Wednesday, May 29, 2013

The Bread Bond

Those of you who have been reading my blog for awhile will recall my bread pledge a few years back (2010, actually) when, as part of Earth Day celebrations, I pledged to make all of our family's bread products for 40 days. It was a transformative experience. I gave a talk about it at church and also posted most of my recipes (search my blog for "bread pledge" or "rise up.")  I then posted a wrap-up.  Two interesting things happened during the pledge:  it brought my church community together as they rallied to teach me how to bake and shared their recipes with me.  And I was given a highly coincidental, perhaps miraculous, compilation of bread recipes--BREAD of all things, not just a cookbook--which was, unbeknownst to the person who gave it to me, compiled by the person who lived in this house in the 1950s!!

Well, the bread story continues.  Because yesterday, as the attic cleaners were carting junk out of the attic, I spotted a dirty only plank, with this sign screwed on it:

It had to be bread!

I Googled it and found that this dirty, grimy sign, when cleaned (and that's not rust but dirt!) sells for almost $500 on eBay!  It's porcelain on steel, dating to the around the 1930s, or about a decade after our house was built.  Bond Bread, founded in 1911 by the General Baking Company, was made by a conglomeration of bakeries in, at its height, 26 states, and was famous for its baked goods, such as streusel-topped cinnamon swirl bread and "bridge cookies" (they even held a contest to find the best homemade recipe!).  It was very popular, supporting radio programs and eventually Hopalong Cassidy's show (did you know I used to live on Cassidy Place and had a cat named Hopalong!  The coincidences multiply!).    Something like Pepperidge Farms, I think.  Anyway, the bakeries were dominant until grocery stores added their own bakeries; I think the company shuttered in 1972.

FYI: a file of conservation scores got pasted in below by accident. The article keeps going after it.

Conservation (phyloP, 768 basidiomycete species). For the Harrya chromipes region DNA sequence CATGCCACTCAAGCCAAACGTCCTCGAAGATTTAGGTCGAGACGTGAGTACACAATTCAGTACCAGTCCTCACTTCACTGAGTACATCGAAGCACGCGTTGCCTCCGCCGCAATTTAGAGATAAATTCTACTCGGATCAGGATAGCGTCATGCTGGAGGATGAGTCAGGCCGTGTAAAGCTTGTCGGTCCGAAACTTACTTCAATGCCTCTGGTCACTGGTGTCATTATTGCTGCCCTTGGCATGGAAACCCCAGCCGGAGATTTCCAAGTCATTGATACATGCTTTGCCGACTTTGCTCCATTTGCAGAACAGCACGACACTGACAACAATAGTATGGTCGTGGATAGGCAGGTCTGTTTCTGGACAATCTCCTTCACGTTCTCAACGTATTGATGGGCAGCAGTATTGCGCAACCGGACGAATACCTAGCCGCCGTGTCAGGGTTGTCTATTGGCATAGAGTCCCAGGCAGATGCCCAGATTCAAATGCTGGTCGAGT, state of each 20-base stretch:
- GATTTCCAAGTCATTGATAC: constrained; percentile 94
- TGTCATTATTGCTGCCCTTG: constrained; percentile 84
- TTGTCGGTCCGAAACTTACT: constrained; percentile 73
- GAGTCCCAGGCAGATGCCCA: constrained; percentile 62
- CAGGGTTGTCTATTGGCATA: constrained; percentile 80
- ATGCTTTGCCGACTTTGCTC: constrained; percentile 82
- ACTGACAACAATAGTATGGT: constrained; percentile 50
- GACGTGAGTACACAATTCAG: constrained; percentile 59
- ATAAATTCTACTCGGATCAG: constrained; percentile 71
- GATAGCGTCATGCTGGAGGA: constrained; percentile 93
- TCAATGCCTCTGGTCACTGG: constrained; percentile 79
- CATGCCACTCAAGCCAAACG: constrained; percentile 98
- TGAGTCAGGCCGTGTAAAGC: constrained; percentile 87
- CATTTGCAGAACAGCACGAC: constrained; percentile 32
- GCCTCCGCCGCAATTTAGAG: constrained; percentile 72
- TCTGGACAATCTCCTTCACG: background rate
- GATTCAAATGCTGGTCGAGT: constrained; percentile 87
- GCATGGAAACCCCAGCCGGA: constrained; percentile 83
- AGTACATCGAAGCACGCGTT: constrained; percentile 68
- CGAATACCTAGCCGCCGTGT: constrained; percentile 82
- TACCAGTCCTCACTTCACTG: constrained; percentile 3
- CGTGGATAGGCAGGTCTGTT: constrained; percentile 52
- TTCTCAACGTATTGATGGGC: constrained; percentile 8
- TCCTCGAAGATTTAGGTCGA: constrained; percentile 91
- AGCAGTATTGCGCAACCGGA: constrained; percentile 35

I can only guess that it's screwed onto what was once a portion of fence that was later used as flooring in our attic, where the sign stayed protected for half a century or so until I saw the attic cleaners carting it away to the junk pile of 50+ bags of insulation and garbage.  It didn't take a split second for me to know that I wanted to keep that sign, which is now safe in the garage until we can figure out how to get it off the planks.

We won't be selling it, even at that price.  I think it's some kind of lucky bread talisman so it will be going into our kitchen as soon as possible.  Sis and Bud were intrigued, though they don't recall the Bread Pledge (they were only 4 1/2 years old), and they've asked me to take up the homemade bread pledge again.

See, it's magic is working already.


  1. What a great story!
    I "believe in" coincidences...hope you're up for baking again soon!

  2. I have been looking for something as good as those bridge cookies since I returned to the States after service in 1969. My mother would send them in care packages to us and they were the best tasting cookies out of a box that I had ever eaten. Wish there was a clone somewhere.